10 states with strongest job growthArticle added by Marlene Y. Satter on February 8, 2017
Ranked: #36 (1,735 pts)
What state tops the list for the best job growth? Click through to find out. (Photo: iStock)
Most states gained jobs in 2016, with 26 and the District of Columbia
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According to a report from Governing, Department of Labor figures say all but nine states reported gains in employment year over year, with states that did especially well during 2016 having performed similarly in 2015.
While it didn’t make the top 10, California — at 11th place — actually accounted for the largest number of jobs, if not the largest percentage of growth, with the addition of 333,000 jobs, growing at a rate of 2 percent. In December of 2015, the total number of jobs in the state was 16,274,100, while in December of 2016 that had grown to 16,606,600.
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Comparing annual averages for each state “yields mostly similar results.” When calculated this way, Arizona and Idaho recorded stronger growth last year, while states like Missouri didn’t add as many jobs as their December estimates suggest.
Most state economies continued to grow in 2016, but two-thirds of them did so more slowly than they did in 2015. Comparing annual average growth rates with 2014–2015 figures indicates that North Dakota, Oklahoma and Wyoming experienced the largest percentage-point rate reductions, while growth accelerated in Michigan, South Dakota and a few other states.
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And it wasn’t all good news, of course; oil-producing states were on the losing end of the jobs issue, with Wyoming and North Dakota recording the biggest losses at -2.8 percent and -1.8 percent, respectively. Alaska, which was relatively flat in 2015, lost jobs in 2016 — and that situation could worsen if there are federal and state cutbacks, since public employees make up nearly 25 percent of the state’s workforce.
The Bay State saw job growth of 2.1 percent, with its private sector doing even better at 2.4 percent. The total number of jobs in December of 2015 was 3,515,400, while by December of 2016 that had grown to 3,590,400 — for an addition of 75,000 jobs.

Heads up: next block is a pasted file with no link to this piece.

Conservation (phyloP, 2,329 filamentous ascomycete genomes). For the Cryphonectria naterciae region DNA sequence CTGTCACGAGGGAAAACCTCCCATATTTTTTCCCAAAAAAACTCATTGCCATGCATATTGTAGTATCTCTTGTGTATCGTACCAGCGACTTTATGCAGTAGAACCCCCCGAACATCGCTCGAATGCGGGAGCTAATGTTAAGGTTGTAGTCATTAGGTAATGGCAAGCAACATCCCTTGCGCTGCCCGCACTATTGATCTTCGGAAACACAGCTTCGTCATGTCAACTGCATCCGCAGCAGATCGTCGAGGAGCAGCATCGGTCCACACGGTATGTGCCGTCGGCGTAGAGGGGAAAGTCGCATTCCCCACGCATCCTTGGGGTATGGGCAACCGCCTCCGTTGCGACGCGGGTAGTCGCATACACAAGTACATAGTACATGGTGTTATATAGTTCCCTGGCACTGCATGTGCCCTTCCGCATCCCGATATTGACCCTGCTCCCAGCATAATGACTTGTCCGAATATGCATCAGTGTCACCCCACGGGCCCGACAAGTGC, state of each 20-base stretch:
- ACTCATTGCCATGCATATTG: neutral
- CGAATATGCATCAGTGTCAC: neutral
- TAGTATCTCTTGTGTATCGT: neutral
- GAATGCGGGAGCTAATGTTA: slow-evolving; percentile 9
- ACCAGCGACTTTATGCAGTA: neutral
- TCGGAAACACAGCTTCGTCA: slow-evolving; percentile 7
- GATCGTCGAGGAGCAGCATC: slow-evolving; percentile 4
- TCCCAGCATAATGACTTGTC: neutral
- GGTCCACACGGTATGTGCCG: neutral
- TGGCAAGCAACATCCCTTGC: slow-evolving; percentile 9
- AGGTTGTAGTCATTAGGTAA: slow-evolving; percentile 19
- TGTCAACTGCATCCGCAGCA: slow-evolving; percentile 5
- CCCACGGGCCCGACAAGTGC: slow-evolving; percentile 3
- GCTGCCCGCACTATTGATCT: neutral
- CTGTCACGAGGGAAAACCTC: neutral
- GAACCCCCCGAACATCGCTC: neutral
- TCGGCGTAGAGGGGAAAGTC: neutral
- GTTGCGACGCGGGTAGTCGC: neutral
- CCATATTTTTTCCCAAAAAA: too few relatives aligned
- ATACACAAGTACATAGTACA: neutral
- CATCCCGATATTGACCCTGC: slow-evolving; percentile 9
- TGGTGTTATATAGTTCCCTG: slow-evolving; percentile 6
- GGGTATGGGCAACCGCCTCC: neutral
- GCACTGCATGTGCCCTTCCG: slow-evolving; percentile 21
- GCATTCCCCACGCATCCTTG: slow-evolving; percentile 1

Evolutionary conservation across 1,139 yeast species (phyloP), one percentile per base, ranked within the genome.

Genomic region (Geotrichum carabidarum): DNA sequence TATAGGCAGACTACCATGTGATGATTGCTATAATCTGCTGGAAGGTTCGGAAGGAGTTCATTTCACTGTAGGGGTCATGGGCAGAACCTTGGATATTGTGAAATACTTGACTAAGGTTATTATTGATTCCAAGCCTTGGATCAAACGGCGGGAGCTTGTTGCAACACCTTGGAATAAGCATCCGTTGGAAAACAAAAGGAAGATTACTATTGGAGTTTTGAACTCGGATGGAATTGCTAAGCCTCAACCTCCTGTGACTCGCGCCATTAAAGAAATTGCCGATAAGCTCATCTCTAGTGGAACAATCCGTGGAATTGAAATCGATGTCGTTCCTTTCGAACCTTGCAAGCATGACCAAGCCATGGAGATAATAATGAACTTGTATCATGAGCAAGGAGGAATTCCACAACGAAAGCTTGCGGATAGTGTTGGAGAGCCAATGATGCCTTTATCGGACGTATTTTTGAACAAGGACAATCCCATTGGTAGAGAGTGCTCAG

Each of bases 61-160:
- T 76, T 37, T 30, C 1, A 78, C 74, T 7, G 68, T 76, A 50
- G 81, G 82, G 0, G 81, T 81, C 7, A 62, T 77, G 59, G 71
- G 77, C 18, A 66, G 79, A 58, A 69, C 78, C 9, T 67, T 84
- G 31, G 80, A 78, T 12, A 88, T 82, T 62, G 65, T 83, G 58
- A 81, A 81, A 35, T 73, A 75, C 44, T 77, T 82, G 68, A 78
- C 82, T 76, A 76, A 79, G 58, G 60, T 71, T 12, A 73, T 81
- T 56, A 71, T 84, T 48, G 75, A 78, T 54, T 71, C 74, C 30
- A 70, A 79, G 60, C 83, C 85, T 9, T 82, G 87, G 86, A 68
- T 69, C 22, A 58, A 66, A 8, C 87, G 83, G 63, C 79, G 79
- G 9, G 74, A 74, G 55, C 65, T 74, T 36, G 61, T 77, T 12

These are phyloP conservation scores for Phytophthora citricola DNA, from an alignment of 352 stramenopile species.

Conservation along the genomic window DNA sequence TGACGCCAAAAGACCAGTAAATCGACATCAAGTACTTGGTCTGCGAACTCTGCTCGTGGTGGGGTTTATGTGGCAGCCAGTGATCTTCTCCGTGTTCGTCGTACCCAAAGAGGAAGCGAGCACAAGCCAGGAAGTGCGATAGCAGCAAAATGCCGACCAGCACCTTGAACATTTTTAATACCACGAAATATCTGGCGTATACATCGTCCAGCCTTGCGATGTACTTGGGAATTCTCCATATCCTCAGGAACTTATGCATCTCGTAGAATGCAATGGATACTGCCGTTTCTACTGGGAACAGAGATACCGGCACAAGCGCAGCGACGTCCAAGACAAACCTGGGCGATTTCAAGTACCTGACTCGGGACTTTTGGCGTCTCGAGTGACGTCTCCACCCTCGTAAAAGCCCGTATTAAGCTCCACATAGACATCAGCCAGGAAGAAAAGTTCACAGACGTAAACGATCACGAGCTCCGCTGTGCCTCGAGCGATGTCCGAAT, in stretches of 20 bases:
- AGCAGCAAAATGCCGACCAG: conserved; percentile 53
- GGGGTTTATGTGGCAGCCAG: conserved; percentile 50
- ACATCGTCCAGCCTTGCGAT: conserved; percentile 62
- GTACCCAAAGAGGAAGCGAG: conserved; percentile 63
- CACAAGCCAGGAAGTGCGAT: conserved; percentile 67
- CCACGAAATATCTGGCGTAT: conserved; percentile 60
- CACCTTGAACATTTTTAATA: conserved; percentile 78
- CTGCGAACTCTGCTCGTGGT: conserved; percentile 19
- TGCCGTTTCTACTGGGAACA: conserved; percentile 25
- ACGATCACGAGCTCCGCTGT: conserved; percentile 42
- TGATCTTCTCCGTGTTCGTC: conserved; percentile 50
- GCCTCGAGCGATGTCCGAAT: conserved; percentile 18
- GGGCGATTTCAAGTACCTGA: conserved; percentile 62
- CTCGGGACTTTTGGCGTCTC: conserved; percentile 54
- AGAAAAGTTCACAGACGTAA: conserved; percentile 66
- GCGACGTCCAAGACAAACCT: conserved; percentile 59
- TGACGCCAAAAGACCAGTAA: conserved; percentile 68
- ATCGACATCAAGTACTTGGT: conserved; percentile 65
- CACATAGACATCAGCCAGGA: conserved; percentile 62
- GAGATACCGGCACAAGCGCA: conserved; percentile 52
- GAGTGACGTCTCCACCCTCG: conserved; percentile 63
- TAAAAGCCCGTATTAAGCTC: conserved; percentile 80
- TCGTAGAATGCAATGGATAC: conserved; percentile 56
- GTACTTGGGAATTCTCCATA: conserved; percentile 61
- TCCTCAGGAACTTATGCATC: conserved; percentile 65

The state’s annual average for 2014–2015 was 1.7 percent.
Hawaii’s overall job growth of 2.1 percent was pretty respectable, but its private sector saw higher improvement, coming in at 2.5 percent. The Aloha State’s total job market went from 642,000 to 655, 200 — a gain of 13,200 jobs.
From 2014–2015, Hawaii’s annual average was 1.5 percent.
The Show Me State added 64,500 jobs from December of 2015 to December of 2016, recording an increase of 2.3 percent. In the private sector, the increase was higher, at 2.6 percent.
Missouri’s 2014–2015 annual average was 1.7 percent.
7. Washington, D.C.
The District of Columbia saw a higher percentage of jobs added to its total overall than it did in its private sector, recording a gain of 2.2 percent in private sector positions and 2.3 percent generally. That accounts for 17,500 jobs as DC climbed from 2015’s 768,100 to 2016’s 785,600.
The District’s annual average for 2014–2015 was 1.7 percent.
Georgia made gains of 103,300 jobs from December of 2015 to December of 2016, going from 4,330,100 to 4,433,400. That was a gain of 2.4 percent overall, and 2.5 percent in its private sector.
Georgia’s annual average for 2014–2015 was 2.9 percent.
The Beehive State was busy between 2015 and 2016, bumping up its jobs from 1,398,100 to 1,437,100 for a gain of 39,000 jobs. Percentagewise, that amounts to 2.8 percent overall and 3.2 percent in the private sector.
Utah’s annual average for 2014–2015 was 3.8 percent.
Washington, which added a hefty 97,400 jobs between 2015 and 2016, grew at a rate of 3 percent, with its private sector growing at 3.2 percent. At the end of 2015, it had 3,195,300 jobs; by the end of 2016, that had grown to 3,292,700.
Washington’s annual average for 2014–2015 was 2.9 percent.
Nevada’s jobs market grew by 3 percent, with its private sector gaining 3.2 percent. The increase between 2015 and 2016 of 38,300 jobs, from 1,267,700 to 1,306,000, “benefited from a construction sector that registered among the strongest gains of any industry in the state,” the report said. In addition, tourism has helped the economy, with the Las Vegas Convention and Visitors Authority reporting total visitor volume up 1.5 percent for the year, along with greater increases in gaming revenues.
Nevada’s annual average for 2014–2015 was 3.3 percent.
The Sunshine State did well in the year between December 2015 and December 2016, boosting its workforce by 3.1 percent; its private sector’s jobs increased by 3.3 percent. Going from 8,211,500 jobs to 8,462,900 added a total of 251,400 jobs. The state gained from a boost in tourism and population growth, while a recent University of Florida survey found consumer sentiment among residents had reached its second-highest level in more than 10 years.
Florida’s annual average for 2014–2015 was 3.4 percent.
Oregon chalked up the largest gain, percentagewise, adding 3.3 percent to its workforce but recording a gain of 3.4 percent in its private sector. Going from 2015’s 1,803,700 jobs to 2016’s 1,863,100 netted it an increase of 59,400 jobs.
Oregon’s annual average for 2014–2015 was 3.3 percent
Originally published on BenefitsPro.com
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